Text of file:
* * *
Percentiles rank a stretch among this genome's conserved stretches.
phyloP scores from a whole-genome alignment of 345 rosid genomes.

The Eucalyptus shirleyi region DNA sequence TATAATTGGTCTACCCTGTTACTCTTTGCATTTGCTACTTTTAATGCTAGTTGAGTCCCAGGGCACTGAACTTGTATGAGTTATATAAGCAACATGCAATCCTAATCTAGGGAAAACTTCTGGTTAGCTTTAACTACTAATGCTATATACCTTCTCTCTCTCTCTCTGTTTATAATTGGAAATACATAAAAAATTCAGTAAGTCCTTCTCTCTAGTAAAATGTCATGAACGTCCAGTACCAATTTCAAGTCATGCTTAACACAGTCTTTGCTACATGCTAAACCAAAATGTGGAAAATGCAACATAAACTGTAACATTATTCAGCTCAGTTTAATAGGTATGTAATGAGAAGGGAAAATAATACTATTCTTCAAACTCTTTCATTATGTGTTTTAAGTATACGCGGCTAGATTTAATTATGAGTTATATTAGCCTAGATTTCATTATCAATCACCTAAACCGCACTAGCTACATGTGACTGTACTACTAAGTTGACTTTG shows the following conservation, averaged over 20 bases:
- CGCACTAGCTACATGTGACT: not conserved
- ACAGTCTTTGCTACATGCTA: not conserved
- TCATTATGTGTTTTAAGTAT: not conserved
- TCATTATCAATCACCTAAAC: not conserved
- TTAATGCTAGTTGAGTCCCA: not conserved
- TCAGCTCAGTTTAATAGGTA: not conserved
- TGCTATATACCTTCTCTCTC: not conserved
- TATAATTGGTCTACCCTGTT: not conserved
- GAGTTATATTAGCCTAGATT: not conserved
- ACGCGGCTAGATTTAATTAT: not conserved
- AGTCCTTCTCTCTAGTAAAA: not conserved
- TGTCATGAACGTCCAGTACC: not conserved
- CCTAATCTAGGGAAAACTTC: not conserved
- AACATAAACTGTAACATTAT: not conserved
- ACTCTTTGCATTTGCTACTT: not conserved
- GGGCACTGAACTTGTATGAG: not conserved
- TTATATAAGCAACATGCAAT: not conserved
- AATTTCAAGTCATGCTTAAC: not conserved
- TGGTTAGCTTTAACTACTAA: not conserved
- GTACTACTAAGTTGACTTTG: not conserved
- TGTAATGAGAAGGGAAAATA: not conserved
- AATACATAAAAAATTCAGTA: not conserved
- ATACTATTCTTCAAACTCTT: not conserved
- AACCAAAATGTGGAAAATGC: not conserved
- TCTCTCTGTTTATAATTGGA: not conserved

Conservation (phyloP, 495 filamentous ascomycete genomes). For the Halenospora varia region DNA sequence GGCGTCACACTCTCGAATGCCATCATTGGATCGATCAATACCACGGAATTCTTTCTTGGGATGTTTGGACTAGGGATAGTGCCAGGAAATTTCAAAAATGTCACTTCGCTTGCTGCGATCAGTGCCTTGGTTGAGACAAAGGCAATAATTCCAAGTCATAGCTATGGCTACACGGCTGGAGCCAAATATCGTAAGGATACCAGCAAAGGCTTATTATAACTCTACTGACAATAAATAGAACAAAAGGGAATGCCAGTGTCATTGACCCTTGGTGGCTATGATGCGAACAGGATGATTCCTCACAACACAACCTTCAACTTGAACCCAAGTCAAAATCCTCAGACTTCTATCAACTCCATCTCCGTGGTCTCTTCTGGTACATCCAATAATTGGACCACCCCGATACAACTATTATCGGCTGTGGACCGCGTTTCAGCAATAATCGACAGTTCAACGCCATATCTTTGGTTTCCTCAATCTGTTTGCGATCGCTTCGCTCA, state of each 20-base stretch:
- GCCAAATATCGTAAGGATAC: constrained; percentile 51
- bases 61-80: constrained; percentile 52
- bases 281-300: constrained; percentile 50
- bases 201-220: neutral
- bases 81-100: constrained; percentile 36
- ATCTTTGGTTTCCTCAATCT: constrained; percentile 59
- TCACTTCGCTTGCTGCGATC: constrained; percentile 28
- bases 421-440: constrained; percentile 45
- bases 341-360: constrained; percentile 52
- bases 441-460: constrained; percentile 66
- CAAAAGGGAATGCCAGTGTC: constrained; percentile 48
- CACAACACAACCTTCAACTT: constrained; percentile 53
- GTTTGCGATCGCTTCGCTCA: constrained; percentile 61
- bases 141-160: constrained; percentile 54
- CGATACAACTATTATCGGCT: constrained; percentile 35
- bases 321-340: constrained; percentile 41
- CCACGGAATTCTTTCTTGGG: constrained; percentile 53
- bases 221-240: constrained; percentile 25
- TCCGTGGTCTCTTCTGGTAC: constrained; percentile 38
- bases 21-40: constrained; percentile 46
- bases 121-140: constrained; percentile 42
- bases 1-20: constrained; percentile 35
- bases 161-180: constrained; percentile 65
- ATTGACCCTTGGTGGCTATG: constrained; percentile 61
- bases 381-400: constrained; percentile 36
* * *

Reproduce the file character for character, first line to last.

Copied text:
Percentiles rank a stretch among this genome's conserved stretches.
phyloP scores from a whole-genome alignment of 345 rosid genomes.

The Eucalyptus shirleyi region DNA sequence TATAATTGGTCTACCCTGTTACTCTTTGCATTTGCTACTTTTAATGCTAGTTGAGTCCCAGGGCACTGAACTTGTATGAGTTATATAAGCAACATGCAATCCTAATCTAGGGAAAACTTCTGGTTAGCTTTAACTACTAATGCTATATACCTTCTCTCTCTCTCTCTGTTTATAATTGGAAATACATAAAAAATTCAGTAAGTCCTTCTCTCTAGTAAAATGTCATGAACGTCCAGTACCAATTTCAAGTCATGCTTAACACAGTCTTTGCTACATGCTAAACCAAAATGTGGAAAATGCAACATAAACTGTAACATTATTCAGCTCAGTTTAATAGGTATGTAATGAGAAGGGAAAATAATACTATTCTTCAAACTCTTTCATTATGTGTTTTAAGTATACGCGGCTAGATTTAATTATGAGTTATATTAGCCTAGATTTCATTATCAATCACCTAAACCGCACTAGCTACATGTGACTGTACTACTAAGTTGACTTTG shows the following conservation, averaged over 20 bases:
- CGCACTAGCTACATGTGACT: not conserved
- ACAGTCTTTGCTACATGCTA: not conserved
- TCATTATGTGTTTTAAGTAT: not conserved
- TCATTATCAATCACCTAAAC: not conserved
- TTAATGCTAGTTGAGTCCCA: not conserved
- TCAGCTCAGTTTAATAGGTA: not conserved
- TGCTATATACCTTCTCTCTC: not conserved
- TATAATTGGTCTACCCTGTT: not conserved
- GAGTTATATTAGCCTAGATT: not conserved
- ACGCGGCTAGATTTAATTAT: not conserved
- AGTCCTTCTCTCTAGTAAAA: not conserved
- TGTCATGAACGTCCAGTACC: not conserved
- CCTAATCTAGGGAAAACTTC: not conserved
- AACATAAACTGTAACATTAT: not conserved
- ACTCTTTGCATTTGCTACTT: not conserved
- GGGCACTGAACTTGTATGAG: not conserved
- TTATATAAGCAACATGCAAT: not conserved
- AATTTCAAGTCATGCTTAAC: not conserved
- TGGTTAGCTTTAACTACTAA: not conserved
- GTACTACTAAGTTGACTTTG: not conserved
- TGTAATGAGAAGGGAAAATA: not conserved
- AATACATAAAAAATTCAGTA: not conserved
- ATACTATTCTTCAAACTCTT: not conserved
- AACCAAAATGTGGAAAATGC: not conserved
- TCTCTCTGTTTATAATTGGA: not conserved

Conservation (phyloP, 495 filamentous ascomycete genomes). For the Halenospora varia region DNA sequence GGCGTCACACTCTCGAATGCCATCATTGGATCGATCAATACCACGGAATTCTTTCTTGGGATGTTTGGACTAGGGATAGTGCCAGGAAATTTCAAAAATGTCACTTCGCTTGCTGCGATCAGTGCCTTGGTTGAGACAAAGGCAATAATTCCAAGTCATAGCTATGGCTACACGGCTGGAGCCAAATATCGTAAGGATACCAGCAAAGGCTTATTATAACTCTACTGACAATAAATAGAACAAAAGGGAATGCCAGTGTCATTGACCCTTGGTGGCTATGATGCGAACAGGATGATTCCTCACAACACAACCTTCAACTTGAACCCAAGTCAAAATCCTCAGACTTCTATCAACTCCATCTCCGTGGTCTCTTCTGGTACATCCAATAATTGGACCACCCCGATACAACTATTATCGGCTGTGGACCGCGTTTCAGCAATAATCGACAGTTCAACGCCATATCTTTGGTTTCCTCAATCTGTTTGCGATCGCTTCGCTCA, state of each 20-base stretch:
- GCCAAATATCGTAAGGATAC: constrained; percentile 51
- bases 61-80: constrained; percentile 52
- bases 281-300: constrained; percentile 50
- bases 201-220: neutral
- bases 81-100: constrained; percentile 36
- ATCTTTGGTTTCCTCAATCT: constrained; percentile 59
- TCACTTCGCTTGCTGCGATC: constrained; percentile 28
- bases 421-440: constrained; percentile 45
- bases 341-360: constrained; percentile 52
- bases 441-460: constrained; percentile 66
- CAAAAGGGAATGCCAGTGTC: constrained; percentile 48
- CACAACACAACCTTCAACTT: constrained; percentile 53
- GTTTGCGATCGCTTCGCTCA: constrained; percentile 61
- bases 141-160: constrained; percentile 54
- CGATACAACTATTATCGGCT: constrained; percentile 35
- bases 321-340: constrained; percentile 41
- CCACGGAATTCTTTCTTGGG: constrained; percentile 53
- bases 221-240: constrained; percentile 25
- TCCGTGGTCTCTTCTGGTAC: constrained; percentile 38
- bases 21-40: constrained; percentile 46
- bases 121-140: constrained; percentile 42
- bases 1-20: constrained; percentile 35
- bases 161-180: constrained; percentile 65
- ATTGACCCTTGGTGGCTATG: constrained; percentile 61
- bases 381-400: constrained; percentile 36